Lessons from Ecology Handout 4
Lessons from Ecology Handout 4 FANR 1100
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This 2 page Class Notes was uploaded by Caitlyn Mackenzie on Tuesday August 23, 2016. The Class Notes belongs to FANR 1100 at University of Georgia taught by Wilde in Fall 2016. Since its upload, it has received 4 views.
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Date Created: 08/23/16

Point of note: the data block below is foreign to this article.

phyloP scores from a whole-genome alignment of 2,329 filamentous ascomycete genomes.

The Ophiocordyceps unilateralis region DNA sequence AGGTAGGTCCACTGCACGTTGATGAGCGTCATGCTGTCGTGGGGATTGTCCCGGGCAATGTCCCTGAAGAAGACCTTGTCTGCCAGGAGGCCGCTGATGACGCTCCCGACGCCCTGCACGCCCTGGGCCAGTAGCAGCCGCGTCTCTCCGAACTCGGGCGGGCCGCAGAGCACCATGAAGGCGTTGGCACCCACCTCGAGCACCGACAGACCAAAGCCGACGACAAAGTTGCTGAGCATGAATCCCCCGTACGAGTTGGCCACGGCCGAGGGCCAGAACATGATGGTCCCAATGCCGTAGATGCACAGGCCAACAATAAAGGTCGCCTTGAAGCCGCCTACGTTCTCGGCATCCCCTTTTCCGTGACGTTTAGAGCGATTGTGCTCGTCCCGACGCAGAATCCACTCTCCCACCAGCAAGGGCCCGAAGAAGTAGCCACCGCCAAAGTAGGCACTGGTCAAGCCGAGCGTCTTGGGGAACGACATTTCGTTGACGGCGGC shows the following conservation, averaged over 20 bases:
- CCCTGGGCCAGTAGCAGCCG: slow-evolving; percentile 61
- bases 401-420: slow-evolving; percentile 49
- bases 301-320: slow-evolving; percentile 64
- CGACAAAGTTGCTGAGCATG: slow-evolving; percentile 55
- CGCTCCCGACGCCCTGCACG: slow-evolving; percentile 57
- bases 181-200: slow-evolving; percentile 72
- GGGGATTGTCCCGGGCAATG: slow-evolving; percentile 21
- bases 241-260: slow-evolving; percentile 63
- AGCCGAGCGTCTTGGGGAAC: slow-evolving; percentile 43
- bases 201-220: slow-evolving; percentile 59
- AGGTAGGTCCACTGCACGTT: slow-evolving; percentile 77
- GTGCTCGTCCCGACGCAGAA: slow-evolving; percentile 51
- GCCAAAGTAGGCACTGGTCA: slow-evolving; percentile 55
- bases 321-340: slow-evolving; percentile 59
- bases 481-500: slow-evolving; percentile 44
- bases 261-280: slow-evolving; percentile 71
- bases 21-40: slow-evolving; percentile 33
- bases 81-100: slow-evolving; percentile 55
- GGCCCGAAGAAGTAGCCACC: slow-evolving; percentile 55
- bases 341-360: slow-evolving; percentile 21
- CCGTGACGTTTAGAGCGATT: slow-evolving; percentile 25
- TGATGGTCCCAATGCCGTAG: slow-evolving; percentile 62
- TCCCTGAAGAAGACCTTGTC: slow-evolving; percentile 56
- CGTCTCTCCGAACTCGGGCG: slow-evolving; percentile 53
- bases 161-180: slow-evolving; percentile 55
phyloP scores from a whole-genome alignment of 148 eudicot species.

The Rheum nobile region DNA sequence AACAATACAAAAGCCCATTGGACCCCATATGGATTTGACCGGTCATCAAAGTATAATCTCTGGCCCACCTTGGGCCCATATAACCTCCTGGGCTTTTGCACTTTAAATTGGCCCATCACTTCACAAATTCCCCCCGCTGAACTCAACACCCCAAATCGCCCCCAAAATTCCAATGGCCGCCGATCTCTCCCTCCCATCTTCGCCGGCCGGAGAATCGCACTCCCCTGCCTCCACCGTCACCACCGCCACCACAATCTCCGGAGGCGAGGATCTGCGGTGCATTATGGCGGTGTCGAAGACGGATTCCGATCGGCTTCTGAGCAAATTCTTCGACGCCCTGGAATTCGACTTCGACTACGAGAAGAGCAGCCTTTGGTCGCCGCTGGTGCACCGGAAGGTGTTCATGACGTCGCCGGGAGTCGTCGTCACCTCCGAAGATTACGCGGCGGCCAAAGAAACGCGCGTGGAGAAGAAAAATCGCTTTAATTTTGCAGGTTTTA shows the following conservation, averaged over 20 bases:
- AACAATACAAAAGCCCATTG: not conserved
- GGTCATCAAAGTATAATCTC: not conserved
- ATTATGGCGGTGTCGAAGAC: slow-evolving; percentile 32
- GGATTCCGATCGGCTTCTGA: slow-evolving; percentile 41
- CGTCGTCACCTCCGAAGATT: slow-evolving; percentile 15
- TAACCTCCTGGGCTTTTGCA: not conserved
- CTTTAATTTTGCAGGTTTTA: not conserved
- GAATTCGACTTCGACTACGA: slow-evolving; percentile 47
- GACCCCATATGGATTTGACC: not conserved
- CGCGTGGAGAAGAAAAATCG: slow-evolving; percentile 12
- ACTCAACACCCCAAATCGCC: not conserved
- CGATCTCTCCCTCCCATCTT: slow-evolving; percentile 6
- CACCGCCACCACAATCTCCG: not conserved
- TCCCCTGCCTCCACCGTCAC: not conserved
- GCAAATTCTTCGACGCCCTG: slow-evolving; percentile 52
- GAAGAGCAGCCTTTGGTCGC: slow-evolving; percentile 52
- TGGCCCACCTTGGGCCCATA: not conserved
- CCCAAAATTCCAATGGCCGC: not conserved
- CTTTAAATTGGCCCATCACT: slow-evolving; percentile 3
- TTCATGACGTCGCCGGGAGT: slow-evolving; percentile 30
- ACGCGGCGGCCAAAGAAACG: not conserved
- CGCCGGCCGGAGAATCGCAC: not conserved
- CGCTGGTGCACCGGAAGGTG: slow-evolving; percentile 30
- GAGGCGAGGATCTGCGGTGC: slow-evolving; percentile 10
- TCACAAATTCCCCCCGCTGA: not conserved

Principles of Ecology: Part 4 FANR/MARS 1100 Law of Tolerance Survival depends on iteraction of many factors, which can vary greatly. For each factor a given species has a range of tolerance, or a range of conditions it can tolerate If environmental conditions exceed upper or lower limit of tolerance, death can result. Organism, Habitat, or Niche Habitat refers to where an organism lives. Niche refers to a job or activity within the habitat. Carrying Capacity Definition of Carrying Capacity: number of individuals an ecosystem can support Carrying capacity can be determined by: food, water, nesting sites, cover, climate, space, and much more Carrying capacity is dynamic – changes seasonally and yearly Tradeoff between population growth and density dependence o Low herd density = high herd health and habitat quality o High herd density = low herd health and habitat quality Principles of Ecology: Population Size Population growth: increase when conditions are favorable Biotic potential: maximum reproductive rate Environmental resistance: biotic and abiotic factors that reduce growth Examples of reduction factors: predators, disease, parasites, competitors, lack of food, lack of sustainable habitat, unfavorable weather, lack of water, alterations in chemical environment Examples of growth factors: high reproductive rates, ability to adapt to environmental change, ability to migrate to new habitat, ability to compete, ability to hide, ability to defend, ability to find food, adequate food supply, favorable light, favorable temperatures, favorable chemical environment Principles of Ecology: Biological Succession Definition of Biological Succession: orderly and often predictable replacement of one community by another in the absence of a disturbance Primary succession: succession that occurs in areas not previously occupied by organisms Secondary succession: succession that occurs in areas previously occupied by organisms The Biomes Definition of biome: a large terrestrial community characterized by its climate and unique assemblage of plants and animals Tundra: extends from the timberline to perpetual ice in the north Northern coniferous forest (taiga): extensive forest just south of tundra, around most of the world Deciduous forest: deciduous forest in NA, China, Japan, and Australia Tropical rain forest: Equatorial regions, lots of rain Tropical savannah: warmclimate grassland with scattered trees Grassland: large area of land dominated by grasses (prairies of NA, SA, Eurasia and Africa. US ones cultivated by humans out of prairies) Desert: found throughout the world, receive less than 25 cm of rain (organisms have to be specialized to handle low water) o Tend to be leeward side of prominent mountains Altitudinal biomes: with altitude, you see changes in biomes, at much smaller scale
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